The fate of urological systematic reviews registered in PROSPERO

  • Sari Khaleel
  • Brent Cleveland
  • Arveen Kalapara
  • Niranjan Sathianathen
  • Priyamvadha Balaji
  • Philipp DahmEmail author
Original Article



To identify urologic systematic reviews (SRs) registered to PROSPERO that resulted in a publication, and to evaluate their methodological quality and concordance with their stated a priori protocols.


We searched PubMed to identify urologic SR protocols registered in PROSPERO that resulted in a publication and assessed their methodological quality and protocols in relation to their stated a priori protocols in PROSPERO.


Of the 576 urologic SR protocols registered in PROSPERO up to December 2017, 201 (34.9%) resulted in a full SR publication, but only 40 (17.7%) updated their registration record accordingly. Publications were spread over 100 different journals, with a median time-to-publication of 29 months (95% CI 25.0–33.0). The most common topic by far was prostate cancer (59.7%), followed by voiding issues (15.3%), and renal transplantation (15.3%). Only little over half the reviews (52.74%) explicitly stated primary outcome(s) that matched the primary outcome of their corresponding PROSPERO protocol. Notable methodologic deviations from registered protocols included planned restriction on study design (33%), heterogeneity analysis (42%) and planned risk of bias analysis (65.2%).


SR authors in urology are increasingly using PROSPERO to register their titles, but our findings indicate that registration alone is not a guarantor of a high-quality SR product. There appears to be a critical need to raise the bar for review authors registering protocols in PROSPERO, with an emphasis on transparency in their publication status updates as well as deviations from their a priori protocols.


Systematic reviews Meta-analysis Evidence-based medicine Protocol PROSPERO 


Author contributions

SK: protocol/project development, data collection or management, data analysis, manuscript writing/editing; BC: data collection or management; AK: data collection or management, NS: data collection or management; PB: data collection or management; PD: protocol/project development, data analysis, manuscript writing/editing.

Compliance with ethical standards

Conflict of interest

The authors have no conflicts of interest to declare.

Research involving human participants and/or animals

This research project did not involve any human participants and/or animals.

Informed consent

The research protocol did not involve human participants or animals and did not require informed consent.


  1. 1.
    Canfield SE, Dahm P (2011) Rating the quality of evidence and the strength of recommendations using GRADE. World J Urol 29:311–317. CrossRefPubMedGoogle Scholar
  2. 2.
    Corbyons K, Han J, Neuberger MM, Dahm P (2015) Methodological quality of systematic reviews published in the urological literature from 1998 to 2012. J Urol 194:1374–1379. CrossRefPubMedGoogle Scholar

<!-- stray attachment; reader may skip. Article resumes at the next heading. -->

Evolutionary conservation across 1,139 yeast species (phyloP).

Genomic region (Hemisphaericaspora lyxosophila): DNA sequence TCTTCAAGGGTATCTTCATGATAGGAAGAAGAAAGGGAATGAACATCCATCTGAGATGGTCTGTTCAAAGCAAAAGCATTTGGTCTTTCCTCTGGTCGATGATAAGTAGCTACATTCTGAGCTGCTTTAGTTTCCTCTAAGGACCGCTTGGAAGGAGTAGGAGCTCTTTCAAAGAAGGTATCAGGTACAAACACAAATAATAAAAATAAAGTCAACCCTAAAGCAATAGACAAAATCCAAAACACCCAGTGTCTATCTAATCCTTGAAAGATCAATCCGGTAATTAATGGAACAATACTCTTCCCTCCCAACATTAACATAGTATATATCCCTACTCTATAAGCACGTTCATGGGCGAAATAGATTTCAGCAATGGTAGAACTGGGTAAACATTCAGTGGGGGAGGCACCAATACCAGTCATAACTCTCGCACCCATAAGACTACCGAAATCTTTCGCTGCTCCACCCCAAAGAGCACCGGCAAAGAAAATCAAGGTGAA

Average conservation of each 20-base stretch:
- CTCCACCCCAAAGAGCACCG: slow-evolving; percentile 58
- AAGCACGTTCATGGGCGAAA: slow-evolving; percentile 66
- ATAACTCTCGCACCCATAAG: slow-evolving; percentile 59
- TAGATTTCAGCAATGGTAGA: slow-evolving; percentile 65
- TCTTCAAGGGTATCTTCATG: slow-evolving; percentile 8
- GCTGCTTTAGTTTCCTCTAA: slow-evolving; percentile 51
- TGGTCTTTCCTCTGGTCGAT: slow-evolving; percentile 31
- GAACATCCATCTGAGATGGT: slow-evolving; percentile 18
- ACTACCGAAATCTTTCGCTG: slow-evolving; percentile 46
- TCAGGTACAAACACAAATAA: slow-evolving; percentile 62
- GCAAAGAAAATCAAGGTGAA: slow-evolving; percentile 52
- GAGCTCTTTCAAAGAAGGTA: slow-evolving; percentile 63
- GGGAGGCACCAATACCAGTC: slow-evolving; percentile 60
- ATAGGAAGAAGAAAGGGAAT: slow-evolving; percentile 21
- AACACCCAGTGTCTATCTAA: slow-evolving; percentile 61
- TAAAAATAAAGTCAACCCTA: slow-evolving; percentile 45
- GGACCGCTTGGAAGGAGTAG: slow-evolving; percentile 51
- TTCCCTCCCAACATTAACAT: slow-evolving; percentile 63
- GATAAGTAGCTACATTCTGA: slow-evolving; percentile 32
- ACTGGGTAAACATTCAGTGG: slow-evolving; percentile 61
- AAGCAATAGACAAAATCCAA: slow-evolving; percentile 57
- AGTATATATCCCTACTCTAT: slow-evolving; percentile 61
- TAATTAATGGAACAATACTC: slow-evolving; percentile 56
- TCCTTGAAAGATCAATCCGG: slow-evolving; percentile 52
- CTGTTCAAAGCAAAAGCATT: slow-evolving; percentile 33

3. 3.
    Han JL, Gandhi S, Bockoven CG et al (2017) The landscape of systematic reviews in urology (1998 to 2015): an assessment of methodological quality. BJU Int 119:638–649. CrossRefPubMedGoogle Scholar
  4. 4.
    Ioannidis JPA (2016) The mass production of redundant, misleading, and conflicted systematic reviews and meta-analyses. Milbank Q 94:485–514. CrossRefPubMedPubMedCentralGoogle Scholar
  5. 5.
    Shea BJ, Grimshaw JM, Wells GA et al (2007) Development of AMSTAR: a measurement tool to assess the methodological quality of systematic reviews. BMC Med Res Methodol 7:10. CrossRefPubMedPubMedCentralGoogle Scholar
  6. 6.
    Shea BJ, Reeves BC, Wells G et al (2017) AMSTAR 2: a critical appraisal tool for systematic reviews that include randomised or non-randomised studies of healthcare interventions, or both. BMJ 358:j4008. CrossRefPubMedPubMedCentralGoogle Scholar
  7. 7.
    Moher D, Booth A, Stewart L (2014) How to reduce unnecessary duplication: use PROSPERO. BJOG An Int J Obstet Gynaecol 121:784–786. CrossRefGoogle Scholar
  8. 8.
    Page MJ, Shamseer L, Tricco AC (2018) Registration of systematic reviews in PROSPERO: 30,000 records and counting. Syst Rev 7:32. CrossRefPubMedPubMedCentralGoogle Scholar
  9. 9.
    Moher D, Liberati A, Tetzlaff J et al (2009) Preferred reporting items for systematic reviews and meta-analyses: the PRISMA statement. PLoS Med 6:e1000097. CrossRefPubMedPubMedCentralGoogle Scholar
  10. 10.
    Booth A, Clarke M, Dooley G et al (2012) The nuts and bolts of PROSPERO: an international prospective register of systematic reviews. Syst Rev 1:2. CrossRefPubMedPubMedCentralGoogle Scholar
  11. 11.
    Khaleel S, Sathianathen N, Balaji P, Dahm P (2019) Quality of urological systematic reviews registered in PROSPERO. BJU Int. CrossRefPubMedGoogle Scholar
  12. 12.
    Borah R, Brown AW, Capers PL, Kaiser KA (2017) Analysis of the time and workers needed to conduct systematic reviews of medical interventions using data from the PROSPERO registry. BMJ Open. CrossRefPubMedPubMedCentralGoogle Scholar
  13. 13.
    Andrade R, Pereira R, Weir A et al (2017) Zombie reviews taking over the PROSPERO systematic review registry. It’s time to fight back! Br J Sports Med. CrossRefPubMedGoogle Scholar
  14. 14.
    Sideri S, Papageorgiou SN, Eliades T (2018) Registration in the international prospective register of systematic reviews (PROSPERO) of systematic review protocols was associated with increased review quality. J Clin Epidemiol. CrossRefPubMedGoogle Scholar

Copyright information

© This is a U.S. Government work and not under copyright protection in the US; foreign copyright protection may apply 2019

Authors and Affiliations

  1. 1.Department of UrologyUniversity of MinnesotaMinneapolisUSA
  2. 2.Urology Section 112DMinneapolis VA Medical CenterMinneapolisUSA
  3. 3.Peter MacCallum Cancer InstituteRoyal Melbourne HospitalMelbourneAustralia

Personalised recommendations